Friday, 12 October 2012

Why does it hurt when biting on aluminium foil?

If you've ever had the unpleasant experience of biting on aluminium (or aluminum for our American friends) foil you would perhaps find this post to shed some light on why such a trivial piece of foil can cause such unexpected pain.

Firstly when aluminium comes into contact with a different metal in your mouth, say a filling. The two metals will have different electrochemical potentials which effectively mean they have different numbers of electrons. As we know, charge always spreads equally throughout one object (as the metals are connected) and due to metals being electrically conductive, the electrical charge will flow between the metals. This electric charge is in fact electricity since electricity is simply the flow of electrons. The current generated will flow into the root of the tooth and thus into the nerve.

The body's Central Nervous System is how we are able to sense our surroundings, the CNS operates by the brain perceiving signals sent from sensory neurons (receptors) in the form of electrical impulses. The sensory nerve in the tooth receives and electrical current from the Voltaic Effect which causes the current to be produced by the metals. This electrical charge is also how the nerve sends information when experiencing pain and thus the brain perceives the flow of electrons as such since it is unable to distinguish the difference.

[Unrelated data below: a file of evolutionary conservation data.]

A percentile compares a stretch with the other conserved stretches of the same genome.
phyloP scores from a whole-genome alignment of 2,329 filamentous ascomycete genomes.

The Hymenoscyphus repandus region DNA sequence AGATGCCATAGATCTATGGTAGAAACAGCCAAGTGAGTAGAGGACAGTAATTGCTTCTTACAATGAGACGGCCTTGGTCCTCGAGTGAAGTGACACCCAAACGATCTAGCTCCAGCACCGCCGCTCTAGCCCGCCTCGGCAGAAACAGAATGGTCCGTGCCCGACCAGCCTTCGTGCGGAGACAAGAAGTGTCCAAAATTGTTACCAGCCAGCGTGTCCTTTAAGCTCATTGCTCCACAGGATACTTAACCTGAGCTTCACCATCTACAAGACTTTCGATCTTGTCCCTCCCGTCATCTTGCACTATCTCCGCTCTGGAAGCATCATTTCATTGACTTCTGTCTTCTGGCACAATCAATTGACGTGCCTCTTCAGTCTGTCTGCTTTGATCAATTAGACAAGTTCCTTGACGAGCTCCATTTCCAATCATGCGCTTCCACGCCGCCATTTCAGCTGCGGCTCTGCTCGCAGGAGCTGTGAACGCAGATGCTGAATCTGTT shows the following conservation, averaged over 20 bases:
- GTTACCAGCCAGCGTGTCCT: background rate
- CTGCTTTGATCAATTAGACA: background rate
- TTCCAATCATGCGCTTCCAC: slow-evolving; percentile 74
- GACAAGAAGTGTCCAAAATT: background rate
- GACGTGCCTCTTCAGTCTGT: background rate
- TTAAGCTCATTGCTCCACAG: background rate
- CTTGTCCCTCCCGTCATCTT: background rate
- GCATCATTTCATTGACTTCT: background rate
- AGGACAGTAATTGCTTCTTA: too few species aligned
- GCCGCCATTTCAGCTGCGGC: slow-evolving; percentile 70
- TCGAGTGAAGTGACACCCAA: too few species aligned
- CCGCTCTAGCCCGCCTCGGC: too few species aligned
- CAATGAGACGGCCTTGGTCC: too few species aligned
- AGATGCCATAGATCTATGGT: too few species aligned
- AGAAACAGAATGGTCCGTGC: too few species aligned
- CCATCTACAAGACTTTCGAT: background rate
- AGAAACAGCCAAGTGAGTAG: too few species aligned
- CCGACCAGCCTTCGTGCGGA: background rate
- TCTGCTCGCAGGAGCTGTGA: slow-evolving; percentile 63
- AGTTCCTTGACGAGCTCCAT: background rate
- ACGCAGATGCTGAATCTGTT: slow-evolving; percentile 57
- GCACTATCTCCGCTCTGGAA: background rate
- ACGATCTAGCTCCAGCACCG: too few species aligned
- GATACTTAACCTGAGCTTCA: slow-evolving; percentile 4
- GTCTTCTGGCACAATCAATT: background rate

At least you have now found the reason behind why we experience this painful reaction. And now you know, avoid putting aluminium anywhere near your mouth.

Until next time...

No comments:

Post a Comment